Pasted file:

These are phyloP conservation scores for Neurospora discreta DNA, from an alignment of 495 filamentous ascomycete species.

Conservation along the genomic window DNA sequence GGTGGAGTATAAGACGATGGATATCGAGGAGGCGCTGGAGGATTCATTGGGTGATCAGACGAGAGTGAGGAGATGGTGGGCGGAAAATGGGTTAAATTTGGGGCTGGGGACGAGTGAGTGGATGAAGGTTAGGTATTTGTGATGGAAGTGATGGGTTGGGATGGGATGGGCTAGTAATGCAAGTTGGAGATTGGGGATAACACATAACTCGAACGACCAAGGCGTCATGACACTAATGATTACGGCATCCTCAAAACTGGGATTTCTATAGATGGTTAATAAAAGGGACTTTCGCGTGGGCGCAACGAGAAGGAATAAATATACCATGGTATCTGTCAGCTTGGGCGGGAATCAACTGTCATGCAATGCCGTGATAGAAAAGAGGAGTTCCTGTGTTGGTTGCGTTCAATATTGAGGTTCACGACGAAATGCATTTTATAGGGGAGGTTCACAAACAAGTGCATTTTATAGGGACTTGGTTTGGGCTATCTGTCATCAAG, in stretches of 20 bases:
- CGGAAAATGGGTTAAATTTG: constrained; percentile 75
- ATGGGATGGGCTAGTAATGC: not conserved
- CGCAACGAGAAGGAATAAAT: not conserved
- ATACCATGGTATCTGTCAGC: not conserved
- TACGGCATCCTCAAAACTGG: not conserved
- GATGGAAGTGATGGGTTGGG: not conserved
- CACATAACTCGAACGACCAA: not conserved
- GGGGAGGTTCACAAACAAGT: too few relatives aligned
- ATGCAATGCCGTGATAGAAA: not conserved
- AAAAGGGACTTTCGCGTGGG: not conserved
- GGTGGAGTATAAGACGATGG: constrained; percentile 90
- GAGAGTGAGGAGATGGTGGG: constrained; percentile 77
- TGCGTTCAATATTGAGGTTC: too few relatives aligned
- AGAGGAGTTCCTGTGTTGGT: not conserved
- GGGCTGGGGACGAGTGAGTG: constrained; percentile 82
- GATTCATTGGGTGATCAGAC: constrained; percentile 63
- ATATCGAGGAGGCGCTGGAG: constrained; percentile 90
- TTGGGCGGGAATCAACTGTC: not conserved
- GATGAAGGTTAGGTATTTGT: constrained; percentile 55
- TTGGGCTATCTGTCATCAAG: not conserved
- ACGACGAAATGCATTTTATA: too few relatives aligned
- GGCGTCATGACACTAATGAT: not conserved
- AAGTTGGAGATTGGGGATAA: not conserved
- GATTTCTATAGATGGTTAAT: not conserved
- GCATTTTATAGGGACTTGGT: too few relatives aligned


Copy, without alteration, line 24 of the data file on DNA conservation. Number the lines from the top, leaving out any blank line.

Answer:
- GGCGTCATGACACTAATGAT: not conserved